Stone said its possible the market view of negative data could turn negative again. "The thing that's dangerous is how far the market's willing to look forward. Right now, it's looking forward but that could come crashing back on you. We're looking for a second half of the year stabilization," he said.

"The one thing this (past) week really lacked was economic data. We had a couple of things, but in the reality of the previous week, the better than expected, horrible economic data were definitely part of the rally. We just didn't have that tail wind this week. Next week, we'll see if it's a tail wind or a head wind," he said.

Earnings Central

Symbol
Price
 
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%Change
XTG
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532874
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DTST
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BTU
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SC0Y
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GOOGL
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GS
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HOG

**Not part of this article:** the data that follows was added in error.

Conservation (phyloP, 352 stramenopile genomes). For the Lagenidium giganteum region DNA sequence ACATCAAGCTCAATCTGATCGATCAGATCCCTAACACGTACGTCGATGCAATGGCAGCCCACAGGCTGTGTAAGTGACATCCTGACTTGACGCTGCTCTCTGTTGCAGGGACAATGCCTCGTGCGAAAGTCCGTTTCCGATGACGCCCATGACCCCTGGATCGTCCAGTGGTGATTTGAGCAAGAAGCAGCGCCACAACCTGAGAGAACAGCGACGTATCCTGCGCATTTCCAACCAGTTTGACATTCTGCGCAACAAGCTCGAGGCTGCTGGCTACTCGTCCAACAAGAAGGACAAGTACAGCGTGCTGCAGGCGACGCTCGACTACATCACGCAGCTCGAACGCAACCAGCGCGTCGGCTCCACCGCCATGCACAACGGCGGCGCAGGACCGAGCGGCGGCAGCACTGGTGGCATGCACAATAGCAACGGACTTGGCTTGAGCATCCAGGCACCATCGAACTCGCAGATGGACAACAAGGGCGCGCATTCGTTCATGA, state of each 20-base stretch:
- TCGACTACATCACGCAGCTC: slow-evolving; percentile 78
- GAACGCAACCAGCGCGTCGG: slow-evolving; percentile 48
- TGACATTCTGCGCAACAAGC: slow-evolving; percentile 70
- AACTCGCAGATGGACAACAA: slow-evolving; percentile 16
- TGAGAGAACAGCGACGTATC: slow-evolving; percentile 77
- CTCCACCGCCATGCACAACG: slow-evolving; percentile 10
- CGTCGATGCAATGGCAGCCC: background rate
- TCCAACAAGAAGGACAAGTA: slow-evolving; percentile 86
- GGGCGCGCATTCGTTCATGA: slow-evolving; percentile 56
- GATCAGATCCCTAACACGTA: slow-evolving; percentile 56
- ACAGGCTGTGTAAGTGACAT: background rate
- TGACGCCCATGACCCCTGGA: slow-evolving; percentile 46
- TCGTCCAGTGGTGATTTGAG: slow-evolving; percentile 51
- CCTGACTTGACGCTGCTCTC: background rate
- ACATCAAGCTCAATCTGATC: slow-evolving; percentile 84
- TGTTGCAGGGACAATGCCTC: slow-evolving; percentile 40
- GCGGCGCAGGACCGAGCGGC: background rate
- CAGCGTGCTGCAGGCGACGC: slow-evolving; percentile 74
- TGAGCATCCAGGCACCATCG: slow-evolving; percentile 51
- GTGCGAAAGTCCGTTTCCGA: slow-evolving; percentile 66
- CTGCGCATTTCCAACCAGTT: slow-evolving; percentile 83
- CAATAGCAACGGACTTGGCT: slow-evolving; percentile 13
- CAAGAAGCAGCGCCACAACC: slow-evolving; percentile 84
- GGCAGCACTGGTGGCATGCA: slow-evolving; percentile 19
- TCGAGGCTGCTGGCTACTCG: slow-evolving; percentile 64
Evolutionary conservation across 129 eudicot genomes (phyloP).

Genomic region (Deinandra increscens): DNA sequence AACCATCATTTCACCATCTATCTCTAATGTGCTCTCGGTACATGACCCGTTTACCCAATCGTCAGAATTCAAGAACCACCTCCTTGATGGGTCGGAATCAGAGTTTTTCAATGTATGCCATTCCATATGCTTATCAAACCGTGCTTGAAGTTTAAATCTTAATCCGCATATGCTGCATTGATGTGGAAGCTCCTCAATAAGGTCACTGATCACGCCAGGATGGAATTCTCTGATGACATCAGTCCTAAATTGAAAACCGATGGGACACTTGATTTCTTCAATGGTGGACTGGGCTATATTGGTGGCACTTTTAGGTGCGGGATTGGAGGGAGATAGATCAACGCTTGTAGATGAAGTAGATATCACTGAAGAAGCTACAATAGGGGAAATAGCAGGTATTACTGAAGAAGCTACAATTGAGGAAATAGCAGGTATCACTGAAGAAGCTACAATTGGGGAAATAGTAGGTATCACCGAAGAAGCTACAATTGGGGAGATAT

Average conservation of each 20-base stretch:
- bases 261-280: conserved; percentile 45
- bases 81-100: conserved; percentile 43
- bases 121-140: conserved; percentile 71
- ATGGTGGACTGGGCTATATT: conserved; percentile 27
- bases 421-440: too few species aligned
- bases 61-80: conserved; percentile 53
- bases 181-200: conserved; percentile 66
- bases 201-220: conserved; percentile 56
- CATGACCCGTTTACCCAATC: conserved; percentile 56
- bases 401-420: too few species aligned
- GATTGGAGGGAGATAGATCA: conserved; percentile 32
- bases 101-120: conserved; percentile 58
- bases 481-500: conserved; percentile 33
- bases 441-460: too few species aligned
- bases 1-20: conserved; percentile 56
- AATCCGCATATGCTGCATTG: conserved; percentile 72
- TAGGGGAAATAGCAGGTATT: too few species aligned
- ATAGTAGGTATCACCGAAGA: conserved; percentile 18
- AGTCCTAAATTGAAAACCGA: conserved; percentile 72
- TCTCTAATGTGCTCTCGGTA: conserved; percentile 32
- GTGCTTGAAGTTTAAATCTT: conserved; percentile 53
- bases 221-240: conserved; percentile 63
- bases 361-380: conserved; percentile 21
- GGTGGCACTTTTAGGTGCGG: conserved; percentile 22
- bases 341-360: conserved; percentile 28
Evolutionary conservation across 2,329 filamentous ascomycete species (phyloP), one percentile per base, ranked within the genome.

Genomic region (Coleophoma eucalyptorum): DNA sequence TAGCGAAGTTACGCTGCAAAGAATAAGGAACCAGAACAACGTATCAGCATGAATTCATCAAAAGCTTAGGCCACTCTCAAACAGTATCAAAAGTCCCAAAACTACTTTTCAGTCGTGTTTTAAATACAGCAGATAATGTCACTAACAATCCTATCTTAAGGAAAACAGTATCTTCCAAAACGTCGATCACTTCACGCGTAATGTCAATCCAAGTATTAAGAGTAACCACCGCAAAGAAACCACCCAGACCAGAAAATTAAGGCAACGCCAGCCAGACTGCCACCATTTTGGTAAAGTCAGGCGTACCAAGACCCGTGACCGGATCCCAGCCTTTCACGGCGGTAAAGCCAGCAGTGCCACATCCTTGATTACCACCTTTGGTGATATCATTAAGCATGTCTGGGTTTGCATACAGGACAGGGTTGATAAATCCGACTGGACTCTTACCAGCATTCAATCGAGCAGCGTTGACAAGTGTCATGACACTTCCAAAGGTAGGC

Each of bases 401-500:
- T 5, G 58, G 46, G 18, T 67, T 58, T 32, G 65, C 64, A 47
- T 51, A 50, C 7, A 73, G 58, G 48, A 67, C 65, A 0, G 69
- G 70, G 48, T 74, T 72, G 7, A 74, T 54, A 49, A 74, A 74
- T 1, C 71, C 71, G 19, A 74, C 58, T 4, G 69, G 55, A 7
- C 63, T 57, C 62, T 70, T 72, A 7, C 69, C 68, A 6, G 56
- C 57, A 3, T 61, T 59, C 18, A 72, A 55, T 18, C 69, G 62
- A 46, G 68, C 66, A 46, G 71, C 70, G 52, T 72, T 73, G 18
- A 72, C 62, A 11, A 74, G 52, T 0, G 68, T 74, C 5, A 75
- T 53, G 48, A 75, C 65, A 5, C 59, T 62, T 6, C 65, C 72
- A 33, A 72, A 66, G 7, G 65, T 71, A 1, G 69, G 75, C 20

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INTC
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JNJ
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LUV
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MAT
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NOK
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PH
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Goldman Sachs, Intel and Johnson and Johnson report earnings Tuesday, while Abbott Labs and Peabody Energy report Wednesday. On Thursday, J.P. Morgan, Google, Baxter, Harley-Davidson, Nokia, Parker Hannifin, Biogen Idec and Southwest Air report. Citigroup, General Electric and Mattel report Friday.

Questions? Comments? marketinsider@cnbc.com

  • Patti Domm

    Patti Domm is CNBC Executive Editor, News, responsible for news coverage of the markets and economy.

  • A CNBC reporter since 1990, Bob Pisani covers Wall Street from the floor of the New York Stock Exchange.

  • CNBC's Senior Personal Finance Correspondent

  • JeeYeon Park is a writer for CNBC.com. Follow her on Twitter: @JeeYeonParkCNBC

  • Rick Santelli joined CNBC Business News as an on-air editor in 1999, reporting live from the floor of the Chicago Board of Trade.

  • Senior Producer at CNBC's Breaking News Desk.